Travis, your site is the other one I visit regularly! You and John should certainly keep writing, because I plan on being around awhile …

  22. I plan on being around also.

    I have to nominate John Granger for best speculator…. 😀

  23. Arabella Figg says

    First, I don’t go to many HP websites; I just don’t have time. I’m a regular here though and have thus had opportunity to appreciate Travis Prinzi, SOG. I also enjoy the many links John provides which has widened my exposure to other engaging (and laughable Anton Ego) writers.

    Best prognisticators:

    1. John. You brought out the greatness of this series with your incredible work on structure. Without your classical insights the trip wouldn’t have been nearly as fun. You’ve done amazing work. I can’t wait for the final Looking for God and Unlocking Harry Potter: Five Keys for the Serious Reader. Thanks for the great, great books and all your hard work. And for being fun. Rowling owes you.

    2. Got to give it to Cathy, too. Biggest bullseye.

    3. Janet Batchelor for story/reader payoff.

    Interlibrum, I also enjoyed Joyce O’Dell’s WKAD? essay on the interlibrum timeline and Wendy B. Harte’s The Curse of the Black Family Tree, and the following essays from The Harry Potter Lexicon: Ginny Weasley: A Gryffindor and a Match for Harry by Tim Lambarski; Snape’s Eyes by Edmund B. Kern; Generations in the Wizarding World by Ebony AKA AngieJ. Also, on John’s original site, ‘Good Snape’ is not a ‘Square Circle’ By H.M. Ketcham and (I’m not sure if you posted this, John) Severus Snape: Not Voldemort’s Man, An original editorial by Anthony Goldstein. LibraryLily, I’ve just added you to my Favorites and will return–great prognistications. I’m also enjoying Professor Mum at Chamber of Mom.

    While I’m no prognosticator, I confess my jaw dropped when I read Voldemort could undo the evil Horcruxes through remorse. In humorous little prediction pieces posted on this site, I wrote under an epilogue interview, “Lord Voldemort Exclusive”–
    Rita Skeeter: So Lord Voldemort, we’ll just say the ending of the story was a complete surprise.
    LV: Yes, no one expected me to repent.
    RS: It was rather a shock.
    LV: My Death Eaters were quite disappointed (high-pitched laugh).
    RS: From sociopath to savior of the Wizarding World. What a resume.
    LV: Yes, nothing like a little irony to upset the fans.

    I guess we have to be happy Voldemort didn’t take this course or there would have been no long book to enjoy!

    I have to add that I so enjoy everything on this site; the caliber of discussion and debate, the creativity, the intelligence, the courtesy, the “adultness” of it…why, if you’d told me two years ago I’d be part of an online community, I’d have laughed hilariously. Participating with you all is such thoughtful fun. What a delight to interact with such great Christian thinkers. Could some of you move to my extremely conservative-Christian town?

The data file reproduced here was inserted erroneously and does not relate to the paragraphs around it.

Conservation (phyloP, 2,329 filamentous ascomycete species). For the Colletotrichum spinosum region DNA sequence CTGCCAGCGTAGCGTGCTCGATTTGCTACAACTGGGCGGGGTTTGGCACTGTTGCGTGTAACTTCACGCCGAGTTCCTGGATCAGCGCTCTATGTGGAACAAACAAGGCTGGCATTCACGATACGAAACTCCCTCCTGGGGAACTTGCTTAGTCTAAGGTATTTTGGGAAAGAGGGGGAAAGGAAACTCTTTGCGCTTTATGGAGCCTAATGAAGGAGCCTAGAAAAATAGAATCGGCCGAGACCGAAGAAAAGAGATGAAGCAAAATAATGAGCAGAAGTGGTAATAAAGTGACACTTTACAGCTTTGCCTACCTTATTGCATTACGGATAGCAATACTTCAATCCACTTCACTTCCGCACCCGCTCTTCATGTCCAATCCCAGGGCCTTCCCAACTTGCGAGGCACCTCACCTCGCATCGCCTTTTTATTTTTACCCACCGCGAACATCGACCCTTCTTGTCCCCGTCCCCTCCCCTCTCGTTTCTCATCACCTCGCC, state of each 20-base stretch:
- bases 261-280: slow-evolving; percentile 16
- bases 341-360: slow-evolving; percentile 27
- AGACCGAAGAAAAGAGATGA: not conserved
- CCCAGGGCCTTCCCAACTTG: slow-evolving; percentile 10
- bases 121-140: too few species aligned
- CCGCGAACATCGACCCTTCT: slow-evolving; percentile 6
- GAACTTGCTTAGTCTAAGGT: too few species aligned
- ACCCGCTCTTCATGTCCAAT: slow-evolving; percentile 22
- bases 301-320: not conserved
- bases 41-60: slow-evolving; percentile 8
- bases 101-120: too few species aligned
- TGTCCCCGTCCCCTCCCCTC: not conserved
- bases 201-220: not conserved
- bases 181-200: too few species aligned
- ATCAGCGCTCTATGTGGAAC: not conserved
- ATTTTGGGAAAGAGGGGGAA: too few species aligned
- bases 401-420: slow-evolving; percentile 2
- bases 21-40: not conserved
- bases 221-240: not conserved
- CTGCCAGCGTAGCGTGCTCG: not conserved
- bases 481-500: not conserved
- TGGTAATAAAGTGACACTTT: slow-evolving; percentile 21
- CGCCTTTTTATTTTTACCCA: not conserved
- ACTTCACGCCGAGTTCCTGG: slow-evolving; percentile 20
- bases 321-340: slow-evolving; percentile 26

Little Flako better move or Fullatricks is going to attack him…

  24. Arabella Figg says

    Travis, I’ve been catching up and now had time to read The Presbyteer’s ending. Now that’s just eerie. Thanks so much for sharing this.

    The kitties don’t like eerie, their tails are fluffed…

  25. re: Voldemort’s repentance:

    Not to blow my own horn, as I spoke to no one but my 2 daughters about this, but quite some time ago I pondered the possibility of a repentance theme in the last book. After all, it is through repentance that we heal our own souls and this was the only way I could see Voldemort repairing his and ending the conflict without Harry having to kill him. I was very pleased to see this in the book!

    Then a stanger thought occured to me which seems unfathomable and the consequences of which I can’t yet seem to wrap my head around. Is it possible for Satan himself to repent?

  26. Arabella Figg says

    John, I’d like to add that I believe your work will stand the test of time and be the reference materials for reading the books. Speculation, even wild stuff, was fun. But the academic work you contributed for understanding and predicting these books is what will last. My chapeau is so off to you!

    Kittlies like laps more than chapeaus…

  27. Arabella Figg says

    James P, whoa. The age-old circular “can Satan repent?” argument! Regrettably, he’s certainly shown no signs so far. Perhaps Rowling’s portrayal of LV demonstrates why.

    Our prophetic peek in the book of Revelation (no matter the interpretation) shows he won’t repent and will go down fighting.

    Good prediction, by the way. Mine was just a humorous lark, without serious thought behind it.

    Kitties don’t know from repent, they simply look at you with those sweet, innocent eyes, and do what they want…